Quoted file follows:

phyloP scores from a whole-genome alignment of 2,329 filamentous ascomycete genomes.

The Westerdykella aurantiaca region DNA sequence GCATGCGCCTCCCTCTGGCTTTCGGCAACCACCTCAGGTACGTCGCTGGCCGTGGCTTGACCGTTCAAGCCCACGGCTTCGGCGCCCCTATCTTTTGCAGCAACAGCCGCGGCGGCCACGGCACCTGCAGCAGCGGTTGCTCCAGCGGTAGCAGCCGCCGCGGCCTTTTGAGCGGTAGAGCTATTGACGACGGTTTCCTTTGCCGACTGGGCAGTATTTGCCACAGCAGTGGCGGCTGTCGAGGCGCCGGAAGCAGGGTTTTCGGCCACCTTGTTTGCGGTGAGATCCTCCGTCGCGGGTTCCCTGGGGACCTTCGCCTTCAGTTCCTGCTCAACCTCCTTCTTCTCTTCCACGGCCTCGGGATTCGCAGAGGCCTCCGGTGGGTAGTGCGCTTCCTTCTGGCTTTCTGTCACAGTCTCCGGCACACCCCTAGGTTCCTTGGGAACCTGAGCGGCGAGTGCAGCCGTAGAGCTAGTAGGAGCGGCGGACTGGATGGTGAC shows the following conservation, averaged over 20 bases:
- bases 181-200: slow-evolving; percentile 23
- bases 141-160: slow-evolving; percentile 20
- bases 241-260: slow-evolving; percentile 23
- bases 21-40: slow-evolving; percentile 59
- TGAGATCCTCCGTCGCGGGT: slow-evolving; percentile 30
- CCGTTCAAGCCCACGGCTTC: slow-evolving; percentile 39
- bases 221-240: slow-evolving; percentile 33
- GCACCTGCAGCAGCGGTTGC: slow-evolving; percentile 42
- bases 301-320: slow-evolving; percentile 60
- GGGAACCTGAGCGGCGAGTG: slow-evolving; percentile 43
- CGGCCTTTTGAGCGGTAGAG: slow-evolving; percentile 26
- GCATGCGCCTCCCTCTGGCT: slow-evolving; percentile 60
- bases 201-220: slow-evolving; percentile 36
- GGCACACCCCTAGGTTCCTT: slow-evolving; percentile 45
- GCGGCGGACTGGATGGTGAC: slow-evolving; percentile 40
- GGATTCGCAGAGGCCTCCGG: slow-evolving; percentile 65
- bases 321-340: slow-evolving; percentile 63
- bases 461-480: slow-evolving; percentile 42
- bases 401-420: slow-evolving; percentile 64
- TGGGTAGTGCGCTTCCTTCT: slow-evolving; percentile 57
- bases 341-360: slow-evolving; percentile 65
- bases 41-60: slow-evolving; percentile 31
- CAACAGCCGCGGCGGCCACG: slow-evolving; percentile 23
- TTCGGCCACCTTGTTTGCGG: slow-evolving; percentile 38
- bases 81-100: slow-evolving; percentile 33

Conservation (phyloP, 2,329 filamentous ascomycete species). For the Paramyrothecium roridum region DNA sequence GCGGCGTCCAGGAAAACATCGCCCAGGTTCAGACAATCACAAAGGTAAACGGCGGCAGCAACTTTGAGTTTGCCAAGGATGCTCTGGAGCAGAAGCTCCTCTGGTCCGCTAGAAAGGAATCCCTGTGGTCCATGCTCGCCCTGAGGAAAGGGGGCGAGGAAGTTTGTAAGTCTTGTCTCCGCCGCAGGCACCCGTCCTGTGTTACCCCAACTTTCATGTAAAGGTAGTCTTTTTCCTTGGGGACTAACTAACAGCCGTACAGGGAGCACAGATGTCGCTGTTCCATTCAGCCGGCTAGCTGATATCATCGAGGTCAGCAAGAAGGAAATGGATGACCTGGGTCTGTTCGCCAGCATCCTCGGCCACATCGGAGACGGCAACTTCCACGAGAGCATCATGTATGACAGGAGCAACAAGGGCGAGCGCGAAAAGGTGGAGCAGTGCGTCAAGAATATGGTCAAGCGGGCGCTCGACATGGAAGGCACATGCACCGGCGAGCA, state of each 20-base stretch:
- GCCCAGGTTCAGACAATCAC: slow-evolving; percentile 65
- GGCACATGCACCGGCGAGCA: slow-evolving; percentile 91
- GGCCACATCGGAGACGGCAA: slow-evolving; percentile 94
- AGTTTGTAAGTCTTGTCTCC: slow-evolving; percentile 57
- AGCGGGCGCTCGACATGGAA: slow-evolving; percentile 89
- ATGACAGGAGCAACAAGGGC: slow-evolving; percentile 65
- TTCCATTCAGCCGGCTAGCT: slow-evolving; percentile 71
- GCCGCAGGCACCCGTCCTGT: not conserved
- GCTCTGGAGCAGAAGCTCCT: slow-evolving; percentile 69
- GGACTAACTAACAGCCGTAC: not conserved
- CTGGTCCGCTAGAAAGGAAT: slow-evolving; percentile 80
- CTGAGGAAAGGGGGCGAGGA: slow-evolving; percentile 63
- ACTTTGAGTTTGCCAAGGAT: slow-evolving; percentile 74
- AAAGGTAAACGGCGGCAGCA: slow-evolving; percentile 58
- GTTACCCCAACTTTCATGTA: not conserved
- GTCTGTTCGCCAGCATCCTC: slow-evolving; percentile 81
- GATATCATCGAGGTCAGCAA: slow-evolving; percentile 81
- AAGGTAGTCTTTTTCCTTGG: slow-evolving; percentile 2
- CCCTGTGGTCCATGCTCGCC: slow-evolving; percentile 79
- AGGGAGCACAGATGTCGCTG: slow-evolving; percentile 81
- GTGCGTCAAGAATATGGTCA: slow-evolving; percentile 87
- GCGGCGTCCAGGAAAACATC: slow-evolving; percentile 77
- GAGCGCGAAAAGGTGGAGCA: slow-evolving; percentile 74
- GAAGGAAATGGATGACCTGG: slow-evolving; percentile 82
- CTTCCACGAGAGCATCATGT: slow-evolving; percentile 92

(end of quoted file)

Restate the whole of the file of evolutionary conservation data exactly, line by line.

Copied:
phyloP scores from a whole-genome alignment of 2,329 filamentous ascomycete genomes.

The Westerdykella aurantiaca region DNA sequence GCATGCGCCTCCCTCTGGCTTTCGGCAACCACCTCAGGTACGTCGCTGGCCGTGGCTTGACCGTTCAAGCCCACGGCTTCGGCGCCCCTATCTTTTGCAGCAACAGCCGCGGCGGCCACGGCACCTGCAGCAGCGGTTGCTCCAGCGGTAGCAGCCGCCGCGGCCTTTTGAGCGGTAGAGCTATTGACGACGGTTTCCTTTGCCGACTGGGCAGTATTTGCCACAGCAGTGGCGGCTGTCGAGGCGCCGGAAGCAGGGTTTTCGGCCACCTTGTTTGCGGTGAGATCCTCCGTCGCGGGTTCCCTGGGGACCTTCGCCTTCAGTTCCTGCTCAACCTCCTTCTTCTCTTCCACGGCCTCGGGATTCGCAGAGGCCTCCGGTGGGTAGTGCGCTTCCTTCTGGCTTTCTGTCACAGTCTCCGGCACACCCCTAGGTTCCTTGGGAACCTGAGCGGCGAGTGCAGCCGTAGAGCTAGTAGGAGCGGCGGACTGGATGGTGAC shows the following conservation, averaged over 20 bases:
- bases 181-200: slow-evolving; percentile 23
- bases 141-160: slow-evolving; percentile 20
- bases 241-260: slow-evolving; percentile 23
- bases 21-40: slow-evolving; percentile 59
- TGAGATCCTCCGTCGCGGGT: slow-evolving; percentile 30
- CCGTTCAAGCCCACGGCTTC: slow-evolving; percentile 39
- bases 221-240: slow-evolving; percentile 33
- GCACCTGCAGCAGCGGTTGC: slow-evolving; percentile 42
- bases 301-320: slow-evolving; percentile 60
- GGGAACCTGAGCGGCGAGTG: slow-evolving; percentile 43
- CGGCCTTTTGAGCGGTAGAG: slow-evolving; percentile 26
- GCATGCGCCTCCCTCTGGCT: slow-evolving; percentile 60
- bases 201-220: slow-evolving; percentile 36
- GGCACACCCCTAGGTTCCTT: slow-evolving; percentile 45
- GCGGCGGACTGGATGGTGAC: slow-evolving; percentile 40
- GGATTCGCAGAGGCCTCCGG: slow-evolving; percentile 65
- bases 321-340: slow-evolving; percentile 63
- bases 461-480: slow-evolving; percentile 42
- bases 401-420: slow-evolving; percentile 64
- TGGGTAGTGCGCTTCCTTCT: slow-evolving; percentile 57
- bases 341-360: slow-evolving; percentile 65
- bases 41-60: slow-evolving; percentile 31
- CAACAGCCGCGGCGGCCACG: slow-evolving; percentile 23
- TTCGGCCACCTTGTTTGCGG: slow-evolving; percentile 38
- bases 81-100: slow-evolving; percentile 33

Conservation (phyloP, 2,329 filamentous ascomycete species). For the Paramyrothecium roridum region DNA sequence GCGGCGTCCAGGAAAACATCGCCCAGGTTCAGACAATCACAAAGGTAAACGGCGGCAGCAACTTTGAGTTTGCCAAGGATGCTCTGGAGCAGAAGCTCCTCTGGTCCGCTAGAAAGGAATCCCTGTGGTCCATGCTCGCCCTGAGGAAAGGGGGCGAGGAAGTTTGTAAGTCTTGTCTCCGCCGCAGGCACCCGTCCTGTGTTACCCCAACTTTCATGTAAAGGTAGTCTTTTTCCTTGGGGACTAACTAACAGCCGTACAGGGAGCACAGATGTCGCTGTTCCATTCAGCCGGCTAGCTGATATCATCGAGGTCAGCAAGAAGGAAATGGATGACCTGGGTCTGTTCGCCAGCATCCTCGGCCACATCGGAGACGGCAACTTCCACGAGAGCATCATGTATGACAGGAGCAACAAGGGCGAGCGCGAAAAGGTGGAGCAGTGCGTCAAGAATATGGTCAAGCGGGCGCTCGACATGGAAGGCACATGCACCGGCGAGCA, state of each 20-base stretch:
- GCCCAGGTTCAGACAATCAC: slow-evolving; percentile 65
- GGCACATGCACCGGCGAGCA: slow-evolving; percentile 91
- GGCCACATCGGAGACGGCAA: slow-evolving; percentile 94
- AGTTTGTAAGTCTTGTCTCC: slow-evolving; percentile 57
- AGCGGGCGCTCGACATGGAA: slow-evolving; percentile 89
- ATGACAGGAGCAACAAGGGC: slow-evolving; percentile 65
- TTCCATTCAGCCGGCTAGCT: slow-evolving; percentile 71
- GCCGCAGGCACCCGTCCTGT: not conserved
- GCTCTGGAGCAGAAGCTCCT: slow-evolving; percentile 69
- GGACTAACTAACAGCCGTAC: not conserved
- CTGGTCCGCTAGAAAGGAAT: slow-evolving; percentile 80
- CTGAGGAAAGGGGGCGAGGA: slow-evolving; percentile 63
- ACTTTGAGTTTGCCAAGGAT: slow-evolving; percentile 74
- AAAGGTAAACGGCGGCAGCA: slow-evolving; percentile 58
- GTTACCCCAACTTTCATGTA: not conserved
- GTCTGTTCGCCAGCATCCTC: slow-evolving; percentile 81
- GATATCATCGAGGTCAGCAA: slow-evolving; percentile 81
- AAGGTAGTCTTTTTCCTTGG: slow-evolving; percentile 2
- CCCTGTGGTCCATGCTCGCC: slow-evolving; percentile 79
- AGGGAGCACAGATGTCGCTG: slow-evolving; percentile 81
- GTGCGTCAAGAATATGGTCA: slow-evolving; percentile 87
- GCGGCGTCCAGGAAAACATC: slow-evolving; percentile 77
- GAGCGCGAAAAGGTGGAGCA: slow-evolving; percentile 74
- GAAGGAAATGGATGACCTGG: slow-evolving; percentile 82
- CTTCCACGAGAGCATCATGT: slow-evolving; percentile 92